Neo-liberal economic policies since the 1980s have meant that labor markets throughout the world have now become highly “segmented.” After 1945, mass production needs spurred international demand for labor. Then in the 1970s, labor-intensive production moved to low-wage economies. Now deregulated industries and weakened welfare states have created “segmented demand” for workers in certain kinds of jobs, especially in the service sector, and that change has led, particularly in Europe to “the racialization of exclusion and poverty” (Castles 254-255). In the case of off-shore production, the work does not always move to the workers, however; sometimes they are imported. The Italian textile city of Prato, for example, has more than 50,000 Chinese workers in the city living in difficult circumstances.
Migrant labor is simultaneously “essential” and “disadvantaged” and racism and rising inequality in receiving countries leads to the “racialization of ethnic difference” amid “the ‘dual crisis’ of national identity and the welfare state” (Castles 294). Hostility to immigrants is not only a feature of European life – it is being seen increasingly in Africa and the Middle East.
Meanwhile virtually every country in the world depends upon its migrants, yet political leaders and public debates “still generally treat migration as something fundamentally abnormal and problematic” (Castles 319).
What is the truth that many people do not want to face? With all the exploitation that is attached to it, immigration is an immensely powerful and enriching force.
Every country in Western Europe, for example, now has a significant number of foreign-born residents and nationals, and these new citizens are changing Europe in profound and often very good ways. At the same time, right-wing, nationalistic movements are on the rise precisely in response to the depth of the cultural change.
In the New World, the United States has about 13% foreign-born members of its population; in Canada the percentage is nearly 20%. And these two jurisdictions in particular have been thought of “immigration countries.” However in Europe, now, there are similar and sometimes higher proportions of foreign-born in the national population: for example, in Switzerland (26.6%), Ireland (17.3%) Belgium (13.9%), Germany (13%), and the U.K. (11.5%).
Most countries throughout the world need new, realistic immigration policies, but that political will is lacking. In 1990 the UN General Assembly passed the International Convention on the Protection of the Rights of All Migrant Workers and Members of their Families. But as of 2013, only 46 member states out of 193 have ratified the document and these are “mainly countries of emigration; immigration countries have not been willing to support measures designed to protect migrants” (Castles P. 17 and P. 321).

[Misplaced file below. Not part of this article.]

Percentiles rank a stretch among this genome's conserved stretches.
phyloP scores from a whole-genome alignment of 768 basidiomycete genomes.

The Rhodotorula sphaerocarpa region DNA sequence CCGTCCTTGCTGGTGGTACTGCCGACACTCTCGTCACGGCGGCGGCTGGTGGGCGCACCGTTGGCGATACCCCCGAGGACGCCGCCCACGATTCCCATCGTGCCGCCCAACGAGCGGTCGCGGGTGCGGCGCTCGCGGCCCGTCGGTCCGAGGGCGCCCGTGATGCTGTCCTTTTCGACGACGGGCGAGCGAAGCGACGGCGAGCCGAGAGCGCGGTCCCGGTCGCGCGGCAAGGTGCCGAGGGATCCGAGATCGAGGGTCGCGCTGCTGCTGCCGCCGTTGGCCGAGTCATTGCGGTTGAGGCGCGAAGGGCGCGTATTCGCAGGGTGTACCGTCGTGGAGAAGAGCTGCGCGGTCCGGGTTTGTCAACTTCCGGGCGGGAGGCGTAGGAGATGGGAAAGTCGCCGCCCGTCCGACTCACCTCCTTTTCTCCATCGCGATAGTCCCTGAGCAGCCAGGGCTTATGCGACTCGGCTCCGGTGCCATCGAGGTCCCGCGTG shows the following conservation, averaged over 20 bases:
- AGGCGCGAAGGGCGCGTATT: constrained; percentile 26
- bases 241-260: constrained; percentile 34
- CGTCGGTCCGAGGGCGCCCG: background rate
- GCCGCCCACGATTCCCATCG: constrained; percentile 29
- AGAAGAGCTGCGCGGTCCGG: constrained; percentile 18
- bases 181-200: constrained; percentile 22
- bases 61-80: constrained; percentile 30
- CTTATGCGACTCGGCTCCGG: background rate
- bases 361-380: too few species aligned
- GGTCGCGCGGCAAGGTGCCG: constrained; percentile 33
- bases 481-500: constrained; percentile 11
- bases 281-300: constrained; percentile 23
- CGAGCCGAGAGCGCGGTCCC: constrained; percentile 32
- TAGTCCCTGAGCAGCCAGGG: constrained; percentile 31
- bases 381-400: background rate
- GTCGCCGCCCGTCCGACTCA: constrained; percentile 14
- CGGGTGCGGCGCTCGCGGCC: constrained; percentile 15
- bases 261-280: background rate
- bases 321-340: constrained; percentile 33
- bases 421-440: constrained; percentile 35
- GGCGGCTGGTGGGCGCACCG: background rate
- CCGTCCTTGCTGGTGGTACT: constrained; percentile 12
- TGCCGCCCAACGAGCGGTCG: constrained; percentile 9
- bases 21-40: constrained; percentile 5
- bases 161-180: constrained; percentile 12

The Age of Migration, in its latest edition, concludes with remarks about “Ethnic Diversity, social change and the nation state.” The authors insist that “the reality for most countries today is that they have to contend with a new type of pluralism” and “Monocultural and assimilationist models of national identity are no longer adequate for this new situation” (330). Majority populations – in many places – will have “to learn to live with cultural pluralism, even if it means modifying their own expectations of acceptable standards of behaviour and social conformity.”
Transnational networks, multiple identities, increased diversity — but also great gulfs–mark global cities such as New York, Toronto, Paris, London, Tokyo, Bangkok, and Sydney. And “It is out of this contradictory and multilayered character of the global city that its enormous energy, its cultural dynamism and its innovative capability emerge. But these coexist with potential for social breakdown, conflict, repression and violence” (329).
Migration is part of the global tension between dynamism and breakdown. It is where we came from in the distant past, and it is also where we are going in the future.
In the Twenty-First Century migration is one of the keys to the world we are making and that also is shaping us. We must see it for what it is. To “look for stereotypes,” to borrow the words of anthropologist Mark Blaker, is both unwise and dangerous. Instead we must be ready to appreciate, as Blaker puts it, that “what we discover is not precisely what we expected.”
Illustration by: Oleg Dergachov. Oleg Dergachov is a Ukrainian painter, graphic artist, cartoonist and sculptor who works and teaches in his cozy Westmount studio in Montreal.